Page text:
Let's face it. All the worrying in the world will not keep you safe. Things can still go sideways. What's the point in worrying, if you've already prepared as well as you can - worrying won't add anything, it just takes away your ability to focus and enjoy. 

I grew up in a family where my parents worried about money constantly. We had it tight and it wasn't always given that there would be money for that month's grocery bill and us kids only got new clothes three times per year: when the school year started, for Christmas and birthdays.

However, a pressing need can trigger two reactions: creativity and anxiety. My mum was always good at making things by hands and if we lacked something, there was a good chance mum would come up with a crafty idea. My poor dad, on the other hand, probably had a blood pressure peaking to the moon and back. But did that help in any way, if there simply was no money?

The most difficult thing about stopping worrying is to allow yourself to do it. It's so ingrained in our behaviour that if we stop feeling anxious, it's as if we don't care. And that simply is not true.

A wise person once said: if you worry about the war every day and it never comes, you have unnecessarily lived through war. And can worrying stop a war? Well...

Same applies to envying. Nobody wants to envy, or admit being envious. And yet, it's one of the most common feelings. It's just so easy to slip into it when we see someone having what we'd like to have - or worse, feel we should have instead of the other.

Envy might feel justified and useful, just like worrying. What right does my neighbour have to have such a nice car? Or my colleague to have such a successful relationship, beautiful kids and new home? What have they ever done to earn those? I've worked as hard if not more, I should be the one who's rewarded!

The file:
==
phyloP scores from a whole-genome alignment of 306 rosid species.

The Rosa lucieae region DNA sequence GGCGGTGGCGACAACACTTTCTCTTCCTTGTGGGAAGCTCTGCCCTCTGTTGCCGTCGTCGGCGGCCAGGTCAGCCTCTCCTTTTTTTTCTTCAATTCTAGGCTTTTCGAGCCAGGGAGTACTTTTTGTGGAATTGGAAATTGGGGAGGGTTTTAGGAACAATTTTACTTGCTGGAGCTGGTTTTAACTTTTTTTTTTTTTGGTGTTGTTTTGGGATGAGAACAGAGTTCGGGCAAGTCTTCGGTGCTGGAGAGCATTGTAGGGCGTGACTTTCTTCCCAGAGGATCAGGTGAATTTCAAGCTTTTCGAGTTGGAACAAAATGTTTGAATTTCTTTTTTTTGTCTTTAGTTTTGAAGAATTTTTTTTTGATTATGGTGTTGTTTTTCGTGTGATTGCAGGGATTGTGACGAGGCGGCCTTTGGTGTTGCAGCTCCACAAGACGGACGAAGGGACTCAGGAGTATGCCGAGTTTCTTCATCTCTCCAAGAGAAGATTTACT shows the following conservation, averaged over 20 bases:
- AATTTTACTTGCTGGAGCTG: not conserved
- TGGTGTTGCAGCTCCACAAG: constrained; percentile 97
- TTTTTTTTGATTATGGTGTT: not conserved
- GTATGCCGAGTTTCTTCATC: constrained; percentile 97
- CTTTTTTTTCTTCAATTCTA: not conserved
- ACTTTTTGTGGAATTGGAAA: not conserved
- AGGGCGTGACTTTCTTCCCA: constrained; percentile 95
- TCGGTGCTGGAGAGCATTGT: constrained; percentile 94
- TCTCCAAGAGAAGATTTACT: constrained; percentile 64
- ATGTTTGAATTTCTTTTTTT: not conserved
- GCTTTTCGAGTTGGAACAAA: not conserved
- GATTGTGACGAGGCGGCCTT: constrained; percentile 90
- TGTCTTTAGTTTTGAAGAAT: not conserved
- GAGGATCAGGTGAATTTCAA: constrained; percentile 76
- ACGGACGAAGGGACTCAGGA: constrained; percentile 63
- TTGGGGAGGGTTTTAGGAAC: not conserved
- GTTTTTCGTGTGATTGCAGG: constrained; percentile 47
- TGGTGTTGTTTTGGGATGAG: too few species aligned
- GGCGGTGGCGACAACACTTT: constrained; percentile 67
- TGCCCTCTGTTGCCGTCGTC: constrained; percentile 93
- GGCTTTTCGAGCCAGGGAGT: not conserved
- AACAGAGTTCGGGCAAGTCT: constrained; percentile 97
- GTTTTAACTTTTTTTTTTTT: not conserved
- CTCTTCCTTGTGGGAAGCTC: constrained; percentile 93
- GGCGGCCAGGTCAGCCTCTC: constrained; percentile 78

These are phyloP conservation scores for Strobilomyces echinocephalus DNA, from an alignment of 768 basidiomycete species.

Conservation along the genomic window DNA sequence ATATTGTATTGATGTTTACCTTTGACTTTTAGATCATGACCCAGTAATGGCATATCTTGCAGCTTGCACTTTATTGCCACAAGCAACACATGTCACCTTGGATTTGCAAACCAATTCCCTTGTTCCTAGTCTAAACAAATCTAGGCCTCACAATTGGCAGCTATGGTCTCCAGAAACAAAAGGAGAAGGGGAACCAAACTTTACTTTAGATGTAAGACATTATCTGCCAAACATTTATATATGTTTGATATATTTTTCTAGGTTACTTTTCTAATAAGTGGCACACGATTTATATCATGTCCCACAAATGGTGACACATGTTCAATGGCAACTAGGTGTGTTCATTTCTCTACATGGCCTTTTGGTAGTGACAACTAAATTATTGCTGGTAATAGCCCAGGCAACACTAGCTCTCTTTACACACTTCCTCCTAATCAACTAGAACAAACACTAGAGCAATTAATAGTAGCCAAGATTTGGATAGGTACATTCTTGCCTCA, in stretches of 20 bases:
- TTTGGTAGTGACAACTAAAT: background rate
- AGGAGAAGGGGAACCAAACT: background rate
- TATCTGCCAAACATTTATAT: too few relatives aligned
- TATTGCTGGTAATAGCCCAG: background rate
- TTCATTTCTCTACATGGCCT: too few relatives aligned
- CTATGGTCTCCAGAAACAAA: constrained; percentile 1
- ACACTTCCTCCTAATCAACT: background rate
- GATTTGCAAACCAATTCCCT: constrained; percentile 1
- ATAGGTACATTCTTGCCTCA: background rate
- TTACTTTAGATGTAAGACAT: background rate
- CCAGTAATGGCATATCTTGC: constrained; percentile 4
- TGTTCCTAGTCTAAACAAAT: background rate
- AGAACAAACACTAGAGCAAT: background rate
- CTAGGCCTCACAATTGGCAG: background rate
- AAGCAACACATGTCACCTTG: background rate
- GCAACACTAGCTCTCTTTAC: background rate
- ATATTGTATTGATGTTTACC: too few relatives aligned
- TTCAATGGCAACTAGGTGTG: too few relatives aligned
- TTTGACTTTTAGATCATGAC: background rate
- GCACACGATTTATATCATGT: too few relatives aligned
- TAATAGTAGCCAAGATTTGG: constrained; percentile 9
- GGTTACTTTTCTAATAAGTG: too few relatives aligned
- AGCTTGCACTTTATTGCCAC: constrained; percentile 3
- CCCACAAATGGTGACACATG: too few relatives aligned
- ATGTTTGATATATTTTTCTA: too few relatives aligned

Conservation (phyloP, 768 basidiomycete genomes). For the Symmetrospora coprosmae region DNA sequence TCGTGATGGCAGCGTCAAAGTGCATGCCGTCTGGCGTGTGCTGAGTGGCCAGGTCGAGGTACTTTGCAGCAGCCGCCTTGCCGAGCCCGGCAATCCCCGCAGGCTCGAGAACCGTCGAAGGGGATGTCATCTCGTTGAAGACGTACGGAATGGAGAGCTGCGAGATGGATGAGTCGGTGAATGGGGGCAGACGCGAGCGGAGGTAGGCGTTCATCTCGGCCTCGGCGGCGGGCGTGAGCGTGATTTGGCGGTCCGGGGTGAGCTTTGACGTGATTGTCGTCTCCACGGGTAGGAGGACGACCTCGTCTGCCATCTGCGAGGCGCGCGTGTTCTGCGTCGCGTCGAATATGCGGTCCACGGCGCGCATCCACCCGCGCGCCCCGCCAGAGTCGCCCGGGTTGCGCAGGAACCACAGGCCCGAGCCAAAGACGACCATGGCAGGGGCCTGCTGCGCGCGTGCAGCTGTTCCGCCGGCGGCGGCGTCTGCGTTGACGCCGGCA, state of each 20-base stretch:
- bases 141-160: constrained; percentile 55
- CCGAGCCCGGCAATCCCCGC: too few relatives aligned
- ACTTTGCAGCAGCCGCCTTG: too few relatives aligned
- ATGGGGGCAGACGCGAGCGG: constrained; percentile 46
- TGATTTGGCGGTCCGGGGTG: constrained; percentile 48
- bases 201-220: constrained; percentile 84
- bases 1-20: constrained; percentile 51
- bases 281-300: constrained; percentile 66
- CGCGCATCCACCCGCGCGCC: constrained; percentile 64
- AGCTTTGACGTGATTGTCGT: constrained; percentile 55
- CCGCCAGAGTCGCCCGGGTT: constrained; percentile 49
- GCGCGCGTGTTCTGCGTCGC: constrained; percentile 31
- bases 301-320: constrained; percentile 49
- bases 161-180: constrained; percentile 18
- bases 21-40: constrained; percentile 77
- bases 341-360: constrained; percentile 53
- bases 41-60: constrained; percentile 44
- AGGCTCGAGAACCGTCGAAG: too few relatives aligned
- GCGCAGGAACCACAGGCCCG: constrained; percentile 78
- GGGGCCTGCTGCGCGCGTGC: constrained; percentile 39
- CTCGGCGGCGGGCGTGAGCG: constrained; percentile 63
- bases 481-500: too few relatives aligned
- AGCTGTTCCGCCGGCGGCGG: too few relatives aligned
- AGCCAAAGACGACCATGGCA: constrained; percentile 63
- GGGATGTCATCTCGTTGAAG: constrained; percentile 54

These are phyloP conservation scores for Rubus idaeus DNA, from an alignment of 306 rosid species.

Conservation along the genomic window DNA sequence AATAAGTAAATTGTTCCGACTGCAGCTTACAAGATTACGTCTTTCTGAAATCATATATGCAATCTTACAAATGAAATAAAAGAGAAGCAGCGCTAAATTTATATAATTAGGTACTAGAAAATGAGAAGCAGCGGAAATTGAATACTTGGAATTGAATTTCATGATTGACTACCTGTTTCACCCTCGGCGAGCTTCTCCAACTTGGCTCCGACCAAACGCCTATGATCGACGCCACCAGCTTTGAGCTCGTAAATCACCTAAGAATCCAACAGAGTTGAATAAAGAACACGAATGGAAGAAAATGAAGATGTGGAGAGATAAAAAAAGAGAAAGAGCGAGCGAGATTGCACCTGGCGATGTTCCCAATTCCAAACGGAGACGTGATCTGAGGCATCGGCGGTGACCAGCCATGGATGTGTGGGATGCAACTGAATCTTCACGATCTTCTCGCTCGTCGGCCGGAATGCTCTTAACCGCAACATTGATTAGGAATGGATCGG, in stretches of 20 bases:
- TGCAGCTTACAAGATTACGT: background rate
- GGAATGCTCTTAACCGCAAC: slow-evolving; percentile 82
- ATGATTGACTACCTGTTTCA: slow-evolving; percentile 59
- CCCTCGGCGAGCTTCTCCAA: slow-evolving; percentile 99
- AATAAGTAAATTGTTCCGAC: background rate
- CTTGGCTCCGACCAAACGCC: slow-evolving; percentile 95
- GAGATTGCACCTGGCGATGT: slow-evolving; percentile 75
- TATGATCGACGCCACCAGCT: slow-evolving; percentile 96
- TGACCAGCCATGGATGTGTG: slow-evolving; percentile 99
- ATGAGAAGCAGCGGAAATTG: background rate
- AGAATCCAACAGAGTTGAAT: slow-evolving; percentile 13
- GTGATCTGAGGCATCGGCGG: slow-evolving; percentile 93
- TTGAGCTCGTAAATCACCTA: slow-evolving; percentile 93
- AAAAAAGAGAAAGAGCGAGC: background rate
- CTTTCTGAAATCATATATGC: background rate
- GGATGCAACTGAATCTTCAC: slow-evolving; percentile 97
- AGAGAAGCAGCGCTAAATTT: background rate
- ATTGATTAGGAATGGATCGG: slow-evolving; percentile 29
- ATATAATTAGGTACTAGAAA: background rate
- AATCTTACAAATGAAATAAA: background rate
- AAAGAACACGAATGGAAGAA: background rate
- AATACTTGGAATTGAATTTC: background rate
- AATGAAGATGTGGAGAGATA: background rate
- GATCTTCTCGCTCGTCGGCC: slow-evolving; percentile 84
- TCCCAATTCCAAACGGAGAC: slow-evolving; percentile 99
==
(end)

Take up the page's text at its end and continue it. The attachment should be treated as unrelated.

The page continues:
Life does not come with a fairness guarantee. It's up to us to decide what to do with that fact. Whether to work harder and try to achieve what the target of our envy has, or succumb to bitterness.

Spiritually minded people think that everyone has their own karma and hence we receive what we deserve. In my view, karma is not punitive but educational. We can always learn from every situation in life. I believe that if we practice and learn more selfishness by being bitter and envious, we'll also get more "bad karma" - but bad karma merely means more chances to learn how not to be selfish and bitter.

Envy is closely related to hatred in the sense that both are toxic for ourselves. Being envious or bitter is like drinking poison and expecting the other to die.

However, worries and envy can be useful if they are used as the initial trigger to improve the situation. 

The future worries you? Come up with your best plan to tackle the worries and start taking care of them, one step at a time - and then, simply relax. There's nothing left to do so you might as well take it easy and let the universe handle some of the stuff, too!

Someone else is successful? Great, that just means it can be done by you, too! Success and love are not limited resources which diminish from the world if somebody makes it. It's quite the contrary. The more positive people feel, the more helpful and encouraging they are towards others, too. Working together instead of against each other always produces better results.

Here's a spread to examine these questions in your own life (just focus on worry OR envy, if not both are your issues).

How to get rid of worrying or envying?

1. What causes me to worry?
2. Why?
3. What action to take to stop it?
4. What should I focus on in my life instead?
5. What causes me to envy?
6. Why?
7. What reminds me not to envy?
8. What is something I have that others wish they had?

Be the King of Fire (Wands) of your own life: authentic, confident, worry-free and fun-loving leader. There's no point in envying or worrying. Joie de Vivre tarot, Paulina Cassidy.